Voting is currently underway here in Illinois for primary election day 2012. While Democrats are voting to select candidates for various local and state offices, national attention is focusing on the Republican voters who are having their say in the tightly-contested race to select a presidential candidate to challenge President Obama in November’s general election.
The once-crowded GOP presidential field has narrowed to the “Final Four”– Mitt Romney, Rick Santorum, Newt Gingrich, and Ron Paul. In keeping with my previous assessment of those candidates, I am somewhat dismayed by their lack of electoral prowess. In particular, these Final Four candidates compare quite unfavorably to the Republican Final Four from four years ago. In 2008, the Final Four were Mitt Romney, Mike Huckabee, John McCain, and Ron Paul. While Romney and Paul are essentially offering the same set of leadership qualities and issue positions as they did four years ago, Santorum is a poor imitation of the charismatic Huckabee as the religiously-inspired social conservative in the race, and Gingrich can’t measure up to McCain’s record of military and government service even as he tries to fill the same role of a maverick, shoot-from-the-hip, idea- and principle-driven candidate.
With the presidential primary race almost half-over, Ron Paul has yet to win a single state, and Newt Gingrich has only won two (South Carolina and his native Georgia). In contrast, the front-runner Mitt Romney has prevailed in fifteen states and four US territories. To the extent that anyone could theoretically beat Romney, only Rick Santorum even has a shot. Santorum has won primaries or caucuses in ten states. However, the conventional wisdom holds that Santorum can’t possibly win enough of the remaining states to actually win the GOP nomination. Santorum and Gingrich hope that by earning enough delegates in primaries and caucuses they can prevent Romney from winning the 1144 delegates needed to clinch the nomination outright. Presumably Santorum and Gingrich think that one of them would then be chosen at what is known as a “brokered convention“, where backroom deal-making and not a simple vote of the delegates determines the party’s presidential nominee. There has not been a true brokered convention since 1932, and no GOP primary race has been indecisive (as Santorum and Gingrich hope this one will be) since 1976.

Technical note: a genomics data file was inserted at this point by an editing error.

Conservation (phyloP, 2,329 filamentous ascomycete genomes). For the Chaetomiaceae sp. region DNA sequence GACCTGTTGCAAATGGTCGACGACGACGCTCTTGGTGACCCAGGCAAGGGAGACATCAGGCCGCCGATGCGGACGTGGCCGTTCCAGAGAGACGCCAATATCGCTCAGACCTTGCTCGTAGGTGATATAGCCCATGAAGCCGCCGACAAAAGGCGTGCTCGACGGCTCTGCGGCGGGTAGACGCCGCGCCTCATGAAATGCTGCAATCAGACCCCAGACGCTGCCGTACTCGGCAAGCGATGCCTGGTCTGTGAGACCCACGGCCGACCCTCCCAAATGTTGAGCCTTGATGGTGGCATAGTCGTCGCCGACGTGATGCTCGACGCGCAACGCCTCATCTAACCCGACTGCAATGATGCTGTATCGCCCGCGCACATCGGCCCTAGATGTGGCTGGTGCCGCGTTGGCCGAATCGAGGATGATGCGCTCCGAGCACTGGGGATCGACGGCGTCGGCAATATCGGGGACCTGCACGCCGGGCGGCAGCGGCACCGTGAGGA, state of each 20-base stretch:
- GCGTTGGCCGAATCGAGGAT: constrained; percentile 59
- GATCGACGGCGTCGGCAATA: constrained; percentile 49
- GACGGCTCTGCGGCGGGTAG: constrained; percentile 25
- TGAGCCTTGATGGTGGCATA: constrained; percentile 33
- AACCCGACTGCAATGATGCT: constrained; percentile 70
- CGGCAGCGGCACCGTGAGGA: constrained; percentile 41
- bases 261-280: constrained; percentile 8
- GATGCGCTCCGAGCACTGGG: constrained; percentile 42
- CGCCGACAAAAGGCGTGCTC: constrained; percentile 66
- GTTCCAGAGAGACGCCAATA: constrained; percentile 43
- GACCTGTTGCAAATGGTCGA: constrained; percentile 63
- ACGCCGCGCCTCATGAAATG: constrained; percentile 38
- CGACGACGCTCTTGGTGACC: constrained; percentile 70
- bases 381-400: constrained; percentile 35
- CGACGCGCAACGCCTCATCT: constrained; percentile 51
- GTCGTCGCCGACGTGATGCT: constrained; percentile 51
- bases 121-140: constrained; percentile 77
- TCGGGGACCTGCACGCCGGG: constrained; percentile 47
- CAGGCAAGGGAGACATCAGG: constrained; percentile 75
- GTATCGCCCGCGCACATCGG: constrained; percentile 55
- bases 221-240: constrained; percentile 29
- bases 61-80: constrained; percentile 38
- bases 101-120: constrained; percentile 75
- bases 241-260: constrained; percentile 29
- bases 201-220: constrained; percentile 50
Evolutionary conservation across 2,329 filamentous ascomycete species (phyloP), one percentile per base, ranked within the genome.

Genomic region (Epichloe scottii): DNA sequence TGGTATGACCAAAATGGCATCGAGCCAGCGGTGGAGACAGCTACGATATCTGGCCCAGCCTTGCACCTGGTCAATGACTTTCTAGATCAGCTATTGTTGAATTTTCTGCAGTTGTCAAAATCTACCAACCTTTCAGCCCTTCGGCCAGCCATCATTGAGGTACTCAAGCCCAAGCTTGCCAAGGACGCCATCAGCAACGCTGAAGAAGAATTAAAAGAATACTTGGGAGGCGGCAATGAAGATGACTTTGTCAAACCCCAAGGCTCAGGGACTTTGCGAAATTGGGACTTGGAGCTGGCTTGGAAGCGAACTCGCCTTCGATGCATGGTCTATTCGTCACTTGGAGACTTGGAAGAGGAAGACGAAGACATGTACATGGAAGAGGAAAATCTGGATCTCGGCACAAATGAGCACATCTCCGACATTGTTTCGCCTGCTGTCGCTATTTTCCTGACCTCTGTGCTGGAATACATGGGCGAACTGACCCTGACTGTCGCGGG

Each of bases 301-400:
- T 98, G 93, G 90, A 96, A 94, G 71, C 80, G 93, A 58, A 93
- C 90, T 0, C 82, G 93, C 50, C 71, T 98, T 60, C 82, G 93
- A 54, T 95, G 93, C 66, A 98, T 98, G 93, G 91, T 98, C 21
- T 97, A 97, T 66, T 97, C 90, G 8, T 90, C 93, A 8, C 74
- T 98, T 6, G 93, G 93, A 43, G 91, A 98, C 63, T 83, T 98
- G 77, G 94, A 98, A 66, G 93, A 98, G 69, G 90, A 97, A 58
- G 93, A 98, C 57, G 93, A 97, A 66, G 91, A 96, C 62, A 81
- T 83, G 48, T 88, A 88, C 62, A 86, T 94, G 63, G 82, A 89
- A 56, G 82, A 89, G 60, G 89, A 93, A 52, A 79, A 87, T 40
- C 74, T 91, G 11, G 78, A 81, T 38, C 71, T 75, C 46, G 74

There are fifty-four GOP delegates at stake in today’s Illinois primary election, but they are not awarded on the basis of the statewide popular vote. Instead, each US Congressional District directly elects GOP delegates loyal to one of the candidates. Due to organizational missteps, the Santorum campaign was unable to file slates of delegates in four Congressional Districts, depriving them of the ability to earn ten of the fifty-four delegates.
Polls suggest that Romney will win big in the “Chicagoland area”, the region consisting of Cook County, which contains the city of Chicago, as well as the “collar counties” that surround Cook County. However, Santorum could easily pick up delegates “downstate”, in the central and southern regions of Illinois that are often politically opposed to Chicagoland interests and that bear more socioeconomic similarity to neighboring states of Missouri, Indiana, and Kentucky than to northern Illinois.
The Illinois GOP primary looks like it will be a close race, with many delegates at stake (the most since the January 31 Florida primary) and some significance to the national primary race. Check the cable news channel of your choice for updates on the Illinois results throughout the evening.